Working from home has had its benefits, chief among them the non-existent commute. We anticipate that as people resume their normal routine, including going to the office, a space closer to home will become preferable to the traffic laden pre-COVID-19 routine. In fact, according to a recent office trends report published by CBRE Hana, 56% of people surveyed want increased flexibility between an office, a remote location or have to the option to exclusively work remotely. This data not only validates the importance of suburban coworking facilities, but also real estate’s No. 1 rule: location, location, location.
What Denver submarkets offer is the opportunity to get all the benefits of the office, but closer to home. Rather than waiting to take an elevator seven stories, members can choose to walk the one or two flights of stairs. This also means shorter commute times to the office and increased flexibility to run home to let the dog out, pick up the kids or grab lunch.
In addition, increasingly appealing locales like Littleton, Cherry Creek and Glendale provide a similar amenity suite – think locally-owned restaurants, yoga studios and gyms, dry cleaners and specialty retailers – to offices located within the Central Business District.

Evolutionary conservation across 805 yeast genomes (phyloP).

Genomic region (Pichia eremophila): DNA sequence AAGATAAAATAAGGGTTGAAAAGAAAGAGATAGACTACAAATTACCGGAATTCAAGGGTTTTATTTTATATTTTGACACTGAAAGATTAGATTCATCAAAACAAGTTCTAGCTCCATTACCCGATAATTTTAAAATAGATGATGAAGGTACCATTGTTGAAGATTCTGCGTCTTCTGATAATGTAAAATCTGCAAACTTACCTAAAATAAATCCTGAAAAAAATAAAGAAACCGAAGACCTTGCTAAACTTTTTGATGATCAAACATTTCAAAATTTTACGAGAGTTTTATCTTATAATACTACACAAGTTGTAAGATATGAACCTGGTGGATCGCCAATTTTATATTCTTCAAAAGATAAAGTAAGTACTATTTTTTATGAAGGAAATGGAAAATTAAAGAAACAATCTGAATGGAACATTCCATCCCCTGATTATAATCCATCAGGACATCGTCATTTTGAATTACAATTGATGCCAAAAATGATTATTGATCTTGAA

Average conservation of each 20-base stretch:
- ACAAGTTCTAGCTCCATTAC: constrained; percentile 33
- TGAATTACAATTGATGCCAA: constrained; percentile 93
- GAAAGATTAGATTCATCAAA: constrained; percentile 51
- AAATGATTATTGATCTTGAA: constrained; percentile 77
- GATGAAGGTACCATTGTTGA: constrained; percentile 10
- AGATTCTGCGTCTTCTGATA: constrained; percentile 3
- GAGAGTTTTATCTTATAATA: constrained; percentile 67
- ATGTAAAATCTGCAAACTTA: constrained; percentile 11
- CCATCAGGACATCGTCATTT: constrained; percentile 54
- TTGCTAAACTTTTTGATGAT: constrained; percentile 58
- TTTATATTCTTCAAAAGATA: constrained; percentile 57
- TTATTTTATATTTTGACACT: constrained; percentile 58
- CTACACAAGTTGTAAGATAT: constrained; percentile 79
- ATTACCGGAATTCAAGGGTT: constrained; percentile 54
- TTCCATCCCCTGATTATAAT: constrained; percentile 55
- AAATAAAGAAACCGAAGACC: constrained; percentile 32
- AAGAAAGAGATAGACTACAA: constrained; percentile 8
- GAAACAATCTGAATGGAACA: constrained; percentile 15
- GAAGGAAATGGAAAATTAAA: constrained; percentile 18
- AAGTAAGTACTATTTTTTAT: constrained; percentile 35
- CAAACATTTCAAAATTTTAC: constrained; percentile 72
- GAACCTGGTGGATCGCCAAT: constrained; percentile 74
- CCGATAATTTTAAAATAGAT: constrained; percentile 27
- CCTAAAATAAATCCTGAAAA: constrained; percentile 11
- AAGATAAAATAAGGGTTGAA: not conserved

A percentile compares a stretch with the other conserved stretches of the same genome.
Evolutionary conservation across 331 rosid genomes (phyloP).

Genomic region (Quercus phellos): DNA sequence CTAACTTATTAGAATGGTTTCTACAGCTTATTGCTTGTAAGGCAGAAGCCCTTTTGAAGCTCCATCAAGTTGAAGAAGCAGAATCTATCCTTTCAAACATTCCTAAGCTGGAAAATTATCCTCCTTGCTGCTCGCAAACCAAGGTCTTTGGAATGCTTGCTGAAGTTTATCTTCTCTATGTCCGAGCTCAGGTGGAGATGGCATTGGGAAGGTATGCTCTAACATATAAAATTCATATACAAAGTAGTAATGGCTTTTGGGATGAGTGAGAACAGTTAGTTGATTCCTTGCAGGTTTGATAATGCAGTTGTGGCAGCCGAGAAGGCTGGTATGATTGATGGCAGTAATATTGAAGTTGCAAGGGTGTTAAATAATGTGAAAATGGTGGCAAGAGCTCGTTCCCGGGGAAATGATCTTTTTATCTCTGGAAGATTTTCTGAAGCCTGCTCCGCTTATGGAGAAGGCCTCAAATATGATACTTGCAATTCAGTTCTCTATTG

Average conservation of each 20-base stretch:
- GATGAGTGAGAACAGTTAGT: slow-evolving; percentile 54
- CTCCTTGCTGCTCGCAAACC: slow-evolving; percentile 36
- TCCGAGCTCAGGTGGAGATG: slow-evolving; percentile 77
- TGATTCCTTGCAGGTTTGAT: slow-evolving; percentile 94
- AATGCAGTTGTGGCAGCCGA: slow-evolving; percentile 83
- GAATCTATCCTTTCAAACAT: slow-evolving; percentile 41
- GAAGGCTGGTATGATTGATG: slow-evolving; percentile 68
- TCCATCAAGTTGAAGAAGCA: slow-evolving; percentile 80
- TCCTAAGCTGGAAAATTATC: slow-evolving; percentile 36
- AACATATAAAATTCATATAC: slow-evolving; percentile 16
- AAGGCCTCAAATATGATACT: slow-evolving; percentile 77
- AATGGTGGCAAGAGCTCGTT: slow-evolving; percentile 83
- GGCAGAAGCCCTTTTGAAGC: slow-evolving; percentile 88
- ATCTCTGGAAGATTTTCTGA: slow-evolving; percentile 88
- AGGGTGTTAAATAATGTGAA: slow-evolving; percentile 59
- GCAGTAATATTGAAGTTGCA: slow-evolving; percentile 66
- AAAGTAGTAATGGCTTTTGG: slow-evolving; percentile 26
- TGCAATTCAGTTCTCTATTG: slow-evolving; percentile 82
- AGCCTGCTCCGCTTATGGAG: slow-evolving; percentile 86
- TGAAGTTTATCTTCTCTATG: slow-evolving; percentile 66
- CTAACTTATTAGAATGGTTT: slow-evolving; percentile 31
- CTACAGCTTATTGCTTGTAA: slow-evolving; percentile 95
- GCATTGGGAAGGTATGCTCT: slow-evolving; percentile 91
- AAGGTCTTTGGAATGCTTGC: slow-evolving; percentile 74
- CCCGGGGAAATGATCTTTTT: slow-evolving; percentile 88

While there were perks, working from home also came with a handful of daily (much less glamorous) chores. In many cases, people have swapped their business lunches with tasks like laundry, household cleaning and keeping their children occupied throughout out the day.
As employees return to the workplace, it’s likely they’ll seek out a space that can provide a highly personalized – and pampered – experience as opposed to the self-service model typical of today’s work-from-home and coworking environments. This means it’s more important than ever that coworking operators put intention behind every detail and authenticity into every interaction.
Higher Safety Standards
Even with social distancing in place, office environments within traditional high-rise properties may have a harder time addressing building mechanics to keep employees feeling safe and supported.